Makweti Traditional Breakfast
While we all enjoy a traditional english breakfast from time-to-time, here at Makweti, we love to introduce local flavour into our cuisine! One of our favourite dishes is our Makweti Traditional Breakfast, where we bring boerewors, chakalaka and Zulu steam bread to the breakfast table in style and true South African flavour!
A few fun facts, before we start! Boerewors is a South African, Afrikaans sausage – literally translated “Farmer sausage”. It’s believed that the original recipes arrived with early immigrants from the Netherlands and has evolved to what it is today, often best cooked over a braai, or ‘barbecue’.
Chakalaka is a spicy tomato-based sauce that may have originated in the townships in Johannesburg – it’s thought that Mozambican mineworkers cooked tinned tomato and onion mix and baked beans with assorted chilies, for a flavoursome relish to accompany their pap.
Zulu steam bread – also known as Dombolo – are traditional, African bread dumplings. They’re usually made with cake flour and place on top of a savoury stew to soak up the delicious flavours. According to folklore, Dombolo were one of Nelson Mandela’s favourite indulgences!
These are some of South Africa’s iconic delicacies, and we’re excited to combine them in this equally iconic breakfast… it is quite possibly the very best way to start any day in South Africa!
Plating – Per serving
- Slice of Zulu steamed bread, toasted
- 1 Boerewors pattie
- Poached egg
- 2 tablespoons of chakalaka
- Garnish with a sprig of parsley or finely cut green onion
(Makes 8 Patties)
- 225g minced beef
- 225g minced pork
- ¼ cup white vinegar
- 2 heaped teaspoons ground coriander
- 1 teaspoon salt
- ½ teaspoon ground cloves
- ½ teaspoon ground black pepper
- ¼ teaspoon allspice
- ½ cup panko crumbs, or make your own breadcrumbs with day-old bread
- Preheat the oven to 200 degrees centigrade / 400 degrees Fahrenheit.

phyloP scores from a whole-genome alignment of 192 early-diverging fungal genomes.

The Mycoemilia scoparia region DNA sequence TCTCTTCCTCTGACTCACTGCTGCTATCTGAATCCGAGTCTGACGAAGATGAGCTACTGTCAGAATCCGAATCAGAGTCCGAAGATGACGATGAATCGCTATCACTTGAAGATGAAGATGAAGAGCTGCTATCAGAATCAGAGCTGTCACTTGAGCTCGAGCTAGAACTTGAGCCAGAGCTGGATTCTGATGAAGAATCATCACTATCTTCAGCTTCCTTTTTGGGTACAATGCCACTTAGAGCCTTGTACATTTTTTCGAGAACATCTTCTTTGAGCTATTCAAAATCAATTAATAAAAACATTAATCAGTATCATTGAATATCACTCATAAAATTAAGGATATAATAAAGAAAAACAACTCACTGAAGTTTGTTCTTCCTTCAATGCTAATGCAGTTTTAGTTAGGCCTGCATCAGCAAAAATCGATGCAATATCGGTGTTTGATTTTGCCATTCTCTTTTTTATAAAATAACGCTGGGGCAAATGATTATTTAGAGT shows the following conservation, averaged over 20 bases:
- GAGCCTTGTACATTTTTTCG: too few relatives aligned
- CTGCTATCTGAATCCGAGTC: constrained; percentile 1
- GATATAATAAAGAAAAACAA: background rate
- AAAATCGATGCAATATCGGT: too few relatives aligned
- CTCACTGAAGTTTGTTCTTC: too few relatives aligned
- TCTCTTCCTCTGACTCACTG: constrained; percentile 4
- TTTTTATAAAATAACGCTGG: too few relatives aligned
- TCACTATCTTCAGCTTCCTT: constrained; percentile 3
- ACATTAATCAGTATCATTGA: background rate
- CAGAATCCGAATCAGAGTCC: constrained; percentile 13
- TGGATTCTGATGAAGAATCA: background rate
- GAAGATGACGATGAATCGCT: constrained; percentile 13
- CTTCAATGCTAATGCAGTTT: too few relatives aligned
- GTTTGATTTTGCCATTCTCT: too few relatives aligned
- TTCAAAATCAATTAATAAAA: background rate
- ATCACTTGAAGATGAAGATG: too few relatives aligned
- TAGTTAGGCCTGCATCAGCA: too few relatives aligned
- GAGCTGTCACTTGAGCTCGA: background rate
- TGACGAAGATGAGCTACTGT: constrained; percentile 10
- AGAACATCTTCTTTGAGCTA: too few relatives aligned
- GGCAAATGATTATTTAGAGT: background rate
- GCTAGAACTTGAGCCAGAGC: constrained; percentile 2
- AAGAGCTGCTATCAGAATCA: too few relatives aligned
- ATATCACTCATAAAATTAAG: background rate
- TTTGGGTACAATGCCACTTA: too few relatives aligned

- Combine meat and spices in a bowl.
- Add panko (or bread) crumbs and mix well to combine.
- Form patties, using an egg ring (or by hand, a little larger than the diameter of a tennis ball).
- Arrange your patties on parchment-lined baking sheet.
- Place in the oven and bake for 20 minutes.
Notes – patties can also be fried in shallow oil for 5 minutes on each side
(Should not be overcooked)
Steamed Zulu Bread
- 6 cups white bread flour
- 5ml salt
- 15ml sugar
- 10g yeast
- 375ml warm water
- 1 egg, beaten
- 65ml oil
- Mix flour, salt, sugar and yeast together.
- Pour your warm water, beaten egg and oil into flour mixture and mix together.
- Knead this dough for 10 minutes to form a soft pliable dough.
- Place in a bowl and cover with plastic wrap, and allow to rise to double its size.
- Transfer to a greased loaf tin.
- Pour water into a saucepan that is large enough to hold the loaf tin – the water should reach one-third of the height of the tin. Bring water to the boil.
- Immerse the loaf tin containing the dough into the water.
- Cover the saucepan tightly and allow it to steam for 60 minutes over medium heat – replenish the water if it goes dry.
- Test readiness by inserting a skewer into the bread – if it comes out clear, the bread is cooked.
- 45ml oil
- 10ml mild curry powder
- 1 onion
- 2 cloves garlic, crushed
- 1 green pepper, finely chopped
- 1 yellow pepper, finely chopped
- 3 green or red chillies, deseeded and finely chopped
- 400g can of whole tomatoes
- 2 tbsp tomato paste
- 4 medium carrots, grated
- 1 medium cauliflower or broccoli, divided into florets
- 1 can baked beans in tomato sauce
- Salt and pepper to taste
- Prepare your vegetables. Peel and chop onion finely, and peel and scrub the carrots and grate them.
- Decant the tinned tomatoes and blend until smooth.
- Finely chop the garlic, peppers and chilies.
- Heat oil in a pan and add onions, garlic, green peppers, chilies and curry powder and cook until soft – about 5 minutes.
- Add carrots and cauliflower or broccoli and tomato paste and mix well.
- Cook for a few minutes, stirring occasionally, then add tomatoes and cook on a low heat until all the vegetables are cooked but slightly crunchy.
- Add baked beans and seasoning, and allow to simmer for a few more minutes.
- Season to taste.
(Note: Your leftover chakalaka will keep in your refrigerator for up to 3 days)
Poach your eggs in an egg poacher, or if you don’t have an egg poacher:
- Fill a saucepan with about 8 cm of water. Add a splash of vinegar. Heat until the water simmers gently.
- Break egg into a small dish or saucer. Holding the dish just above your simmering water, gently slip the egg into water. Repeat for all your remaining eggs. Cook in barely simmering water until egg whites are set and yolks are cooked as desired – about 3 – 5 minutes.
- Remove eggs with a slotted spoon and drain well on a paper towel.
To assemble your dish…
- Cut and lightly toast Zulu steam bread.
- Top with Boerewors patty.
- Carefully place the poached egg on the patty.
- Drizzle with two tablespoons of chakalaka.
Dress with parsley or finely cut green onion, and enjoy your traditional Makweti-style breakfast!